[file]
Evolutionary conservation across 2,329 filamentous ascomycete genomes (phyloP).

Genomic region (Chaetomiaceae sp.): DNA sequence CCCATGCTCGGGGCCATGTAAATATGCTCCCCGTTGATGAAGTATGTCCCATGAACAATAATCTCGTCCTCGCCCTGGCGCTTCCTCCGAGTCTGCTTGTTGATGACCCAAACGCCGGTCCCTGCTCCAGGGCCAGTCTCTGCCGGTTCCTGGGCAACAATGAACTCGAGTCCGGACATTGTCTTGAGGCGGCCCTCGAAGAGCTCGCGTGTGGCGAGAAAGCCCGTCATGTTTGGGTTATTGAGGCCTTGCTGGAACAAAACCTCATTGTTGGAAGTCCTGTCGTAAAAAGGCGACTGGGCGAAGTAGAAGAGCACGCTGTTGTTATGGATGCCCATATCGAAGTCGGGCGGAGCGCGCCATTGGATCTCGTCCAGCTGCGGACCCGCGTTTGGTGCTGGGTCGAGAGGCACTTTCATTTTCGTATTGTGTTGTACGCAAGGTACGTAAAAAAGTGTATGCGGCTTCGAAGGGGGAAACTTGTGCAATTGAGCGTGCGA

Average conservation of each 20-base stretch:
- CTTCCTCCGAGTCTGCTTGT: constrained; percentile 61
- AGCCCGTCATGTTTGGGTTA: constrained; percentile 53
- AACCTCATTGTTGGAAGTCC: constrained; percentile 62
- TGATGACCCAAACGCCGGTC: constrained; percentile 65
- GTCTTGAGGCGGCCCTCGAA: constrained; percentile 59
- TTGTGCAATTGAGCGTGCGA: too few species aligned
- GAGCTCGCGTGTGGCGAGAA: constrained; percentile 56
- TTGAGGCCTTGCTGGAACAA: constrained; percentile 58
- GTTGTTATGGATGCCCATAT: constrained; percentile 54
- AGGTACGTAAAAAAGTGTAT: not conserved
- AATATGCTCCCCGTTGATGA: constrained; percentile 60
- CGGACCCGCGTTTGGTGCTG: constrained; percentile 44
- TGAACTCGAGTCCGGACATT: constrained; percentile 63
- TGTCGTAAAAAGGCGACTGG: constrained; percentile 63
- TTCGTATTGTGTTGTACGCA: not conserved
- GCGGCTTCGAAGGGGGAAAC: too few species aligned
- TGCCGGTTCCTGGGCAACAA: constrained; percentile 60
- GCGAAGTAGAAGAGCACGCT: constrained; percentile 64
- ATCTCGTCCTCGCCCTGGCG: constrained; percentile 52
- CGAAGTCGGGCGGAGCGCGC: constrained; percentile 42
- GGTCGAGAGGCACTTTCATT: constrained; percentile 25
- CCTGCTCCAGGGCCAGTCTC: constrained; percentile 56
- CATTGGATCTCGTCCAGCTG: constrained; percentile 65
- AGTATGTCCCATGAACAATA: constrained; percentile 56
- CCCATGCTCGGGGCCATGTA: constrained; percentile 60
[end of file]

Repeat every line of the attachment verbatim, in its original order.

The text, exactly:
Evolutionary conservation across 2,329 filamentous ascomycete genomes (phyloP).

Genomic region (Chaetomiaceae sp.): DNA sequence CCCATGCTCGGGGCCATGTAAATATGCTCCCCGTTGATGAAGTATGTCCCATGAACAATAATCTCGTCCTCGCCCTGGCGCTTCCTCCGAGTCTGCTTGTTGATGACCCAAACGCCGGTCCCTGCTCCAGGGCCAGTCTCTGCCGGTTCCTGGGCAACAATGAACTCGAGTCCGGACATTGTCTTGAGGCGGCCCTCGAAGAGCTCGCGTGTGGCGAGAAAGCCCGTCATGTTTGGGTTATTGAGGCCTTGCTGGAACAAAACCTCATTGTTGGAAGTCCTGTCGTAAAAAGGCGACTGGGCGAAGTAGAAGAGCACGCTGTTGTTATGGATGCCCATATCGAAGTCGGGCGGAGCGCGCCATTGGATCTCGTCCAGCTGCGGACCCGCGTTTGGTGCTGGGTCGAGAGGCACTTTCATTTTCGTATTGTGTTGTACGCAAGGTACGTAAAAAAGTGTATGCGGCTTCGAAGGGGGAAACTTGTGCAATTGAGCGTGCGA

Average conservation of each 20-base stretch:
- CTTCCTCCGAGTCTGCTTGT: constrained; percentile 61
- AGCCCGTCATGTTTGGGTTA: constrained; percentile 53
- AACCTCATTGTTGGAAGTCC: constrained; percentile 62
- TGATGACCCAAACGCCGGTC: constrained; percentile 65
- GTCTTGAGGCGGCCCTCGAA: constrained; percentile 59
- TTGTGCAATTGAGCGTGCGA: too few species aligned
- GAGCTCGCGTGTGGCGAGAA: constrained; percentile 56
- TTGAGGCCTTGCTGGAACAA: constrained; percentile 58
- GTTGTTATGGATGCCCATAT: constrained; percentile 54
- AGGTACGTAAAAAAGTGTAT: not conserved
- AATATGCTCCCCGTTGATGA: constrained; percentile 60
- CGGACCCGCGTTTGGTGCTG: constrained; percentile 44
- TGAACTCGAGTCCGGACATT: constrained; percentile 63
- TGTCGTAAAAAGGCGACTGG: constrained; percentile 63
- TTCGTATTGTGTTGTACGCA: not conserved
- GCGGCTTCGAAGGGGGAAAC: too few species aligned
- TGCCGGTTCCTGGGCAACAA: constrained; percentile 60
- GCGAAGTAGAAGAGCACGCT: constrained; percentile 64
- ATCTCGTCCTCGCCCTGGCG: constrained; percentile 52
- CGAAGTCGGGCGGAGCGCGC: constrained; percentile 42
- GGTCGAGAGGCACTTTCATT: constrained; percentile 25
- CCTGCTCCAGGGCCAGTCTC: constrained; percentile 56
- CATTGGATCTCGTCCAGCTG: constrained; percentile 65
- AGTATGTCCCATGAACAATA: constrained; percentile 56
- CCCATGCTCGGGGCCATGTA: constrained; percentile 60